Department of Endocrinology, University of Munich, Germany
OBJECTIVE: As we previously demonstrated, the inhibitory effect of iodine on thyroid cell growth is mediated by iodolactones, especially 6-iodo-5-hydroxy-eicosatrienoic acid (δ-iodolactone). In this communication we compare the effect of iodide, molecular iodine and δ-iodolactone on growth inhibition and apoptosis on three human thyroid carcinoma cell lines (B-CPAP cells, FTC-133 cells and 8505C cells) as well as on human breast cancer cells (MCF 7). METHODS: Thyroid carcinoma cells were cultured in Dulbecco’s modified Eagle’s medium (DMEM) and MCF 7 cells in Rowswell Park Memorial Institute (RPMI) culture medium, both containing 10% (v/v) Fetal Calf Serum (FCS), until they were confluent. Around 2000 cells were then distributed in 12-well plates and grown for 48 h in either DMEM (thyroid cancer cells) or in RPMI medium (MCF 7 cells) both containing 5% FCS. Thereafter, different concentrations of iodide, iodine or δ-iodolactone were added for 24 h. Growth rate was estimated by cell counting in a Coulter Counter adapted for epithelial cells. Apoptosis was determined by a mitochondrial potential assay. RESULTS: The growth rate of B-CPAP cells was unaffected by iodide, but was reduced by high concentreations of molecular iodine (100 and 500 μM). However, δ-iodolactone significantly reduced cell proliferation already with low concentrations (5 μM and 10 μM) and further in a dose-dependent manner up to 82%. FTC-133 and 8505C cells were unaffected by iodide, iodine or δ-iodolactone. In contrast, in MCF 7 cells, molecular iodine (100 μM) inhibited growth from 100% to 83% but δ-iodolactone (1, 5 and 10 μM) dose-dependently decreased growth rate from 100% to 82% and 62%, respectively. The inhibition of growth was through apoptosis, and not necrosis, as the amount of apoptotic cells corresponded to the growth inhibition. CONCLUSION: δ-Ιodolactone seems to be the main iodocompound which can inhibit growth and induce apoptosis in B-CPAP cells as well as in MCF 7 breast cancer cells.
Apoptosis, Iodide, δ-Iodolactone, Mammary carcinoma, Molecular iodine, Thyroid carcinoma
Although iodocompounds other than thyroid hormones were detected in thyroid homogenates, and iodolipids have been detected after radioiodine incorporation studies since the early fifties,1 their physiological role was unknown. It was hypothesized, however, that these substances are involved in thyroid autoregulation.2
Specific compounds were identified when new, highly sensitive methods, such as gas Chromatography-Mass Spectrometry (GC-MS), were used.3 The in-vitro synthesis of β-iodolactone by incubating arachidonic acid with lactoperoxidase and H2O2 was first described by Boeynam in rat thyroid slices.4 The main product of the conversion of arachidonic acid was identified as 6-iodo-5-hydroxy-8,11,14-eicosatrienoic acid β-lactone (Figure 1) and was later identified by ex vivo studies in porcine thyroid follicles as well as by in vivo experiments in human thyroid tissue derived from patients treated with high doses of iodine before surgery.3,5 δ-Ιodolactone can be purified by silica gel chromatography and characterized by GC-MS spectroscopy.3 The effect of β-iodolactone has been further investigated in isolated porcine thyroid follicles ex vivo. δ-Iodolactone has no effect on cAMP formation in porcine thyroid follicles and seems to be exclusively involved in cAMP-independent growth control. It was shown that β-iodolactone inhibited Epidermal Growth Factor (EGF)-induced proliferation of isolated porcine follicles dose-dependently, comparably to iodide but at about 50-fold lower concentrations.5 Also, in FRTL-5 cells β-iodolactone inhibits thyroid cells proliferation.7 δ-Ιodolactone inhibits inositol-1,4,5-triphosphate (IP3) formation induced by EGF but not by TSH induced IP3 formation. Therefore, β-iodolactone has been postulated to act as a specific inhibitory mediator of iodide on growth factor-induced thyroid cell proliferation.8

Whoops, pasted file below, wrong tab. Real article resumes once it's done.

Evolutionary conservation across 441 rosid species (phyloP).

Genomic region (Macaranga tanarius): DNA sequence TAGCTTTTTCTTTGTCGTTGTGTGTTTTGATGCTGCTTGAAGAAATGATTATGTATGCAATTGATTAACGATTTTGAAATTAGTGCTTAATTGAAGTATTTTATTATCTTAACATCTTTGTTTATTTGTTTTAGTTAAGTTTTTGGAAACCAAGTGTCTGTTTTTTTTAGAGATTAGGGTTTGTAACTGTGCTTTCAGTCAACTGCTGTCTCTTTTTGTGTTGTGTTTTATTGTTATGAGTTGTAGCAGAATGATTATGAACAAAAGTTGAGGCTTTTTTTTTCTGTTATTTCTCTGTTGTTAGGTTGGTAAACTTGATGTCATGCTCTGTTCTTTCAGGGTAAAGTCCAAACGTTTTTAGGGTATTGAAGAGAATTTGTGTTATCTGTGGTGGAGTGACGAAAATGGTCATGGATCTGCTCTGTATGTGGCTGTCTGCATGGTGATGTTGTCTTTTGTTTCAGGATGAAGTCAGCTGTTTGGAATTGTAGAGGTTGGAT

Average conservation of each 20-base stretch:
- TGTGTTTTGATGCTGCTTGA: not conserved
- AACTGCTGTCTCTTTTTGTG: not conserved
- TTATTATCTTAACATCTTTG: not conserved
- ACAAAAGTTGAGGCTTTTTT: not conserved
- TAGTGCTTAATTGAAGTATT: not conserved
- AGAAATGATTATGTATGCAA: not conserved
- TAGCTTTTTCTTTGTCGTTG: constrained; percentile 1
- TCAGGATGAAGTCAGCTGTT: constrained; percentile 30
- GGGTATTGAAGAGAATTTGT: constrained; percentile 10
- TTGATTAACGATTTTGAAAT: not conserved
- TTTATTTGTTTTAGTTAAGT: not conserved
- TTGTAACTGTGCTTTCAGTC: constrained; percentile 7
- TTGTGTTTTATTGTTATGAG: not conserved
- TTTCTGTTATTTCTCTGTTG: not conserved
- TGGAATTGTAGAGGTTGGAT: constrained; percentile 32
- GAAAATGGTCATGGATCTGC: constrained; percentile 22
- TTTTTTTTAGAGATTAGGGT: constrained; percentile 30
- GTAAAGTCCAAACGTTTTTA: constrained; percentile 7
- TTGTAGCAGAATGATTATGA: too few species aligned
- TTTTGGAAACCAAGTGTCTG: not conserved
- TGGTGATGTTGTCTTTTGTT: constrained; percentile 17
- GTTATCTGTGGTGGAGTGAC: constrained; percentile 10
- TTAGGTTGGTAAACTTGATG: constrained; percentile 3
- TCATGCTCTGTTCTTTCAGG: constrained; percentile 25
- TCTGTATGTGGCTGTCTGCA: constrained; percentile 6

Iodolactone ring formation can also be generated with eicosapentaenoic acid or docosahexaenoic acid in vitro using the same method as described for arachidonic acid. The β-iodolactone derived from eicosapentaenoic acid is more active in growth inhibition than β-iodolactone from arachidonic acid, but the β-iodolactone from docosahexaenoic acid was ineffective.9 This indicates the specificity of different iodolactones and might explain why fish and iodide consumption is important for maintaining normal thyroid volume.
During goitrogenesis, endothelial growth precedes the proliferation of thyroid cells. Thyroid follicles ex vivo also produce a Paracrine Endothelial Growth Factor (FGF1) which stimulates fibrobast and endothelial growth. This is inhibited by both iodide and β-iodolactone.10 These findings explain the inhibitory effect of iodide on goitrogenesis, which obviously is also mediated by β-iodolactone. The expression of Transforming Growth Factor beta 1 (TGFβ1) mRNA is unaffected by iodide and β-iodolactone, indicating that TGFβ1 is not involved in the inhibitory effect of iodine or β-iodolactone on thyroid cell growth.11
We have also shown that both iodide and β-iodolactone induce apoptosis, demonstrated by electron microscopy in porcine thyroid follicles ex vivo in a three-dimensional tissue culture.12 Apoptosis was already induced by 0.05 µM of β-iodolactone, whereas 20 µM of iodide were necessary to obtain a comparable effect. The effect of iodide was inhibited by methimazole in contrast to β-iodolactone, indicating that peroxidase activity is necessary for the action of iodide on growth and apoptosis.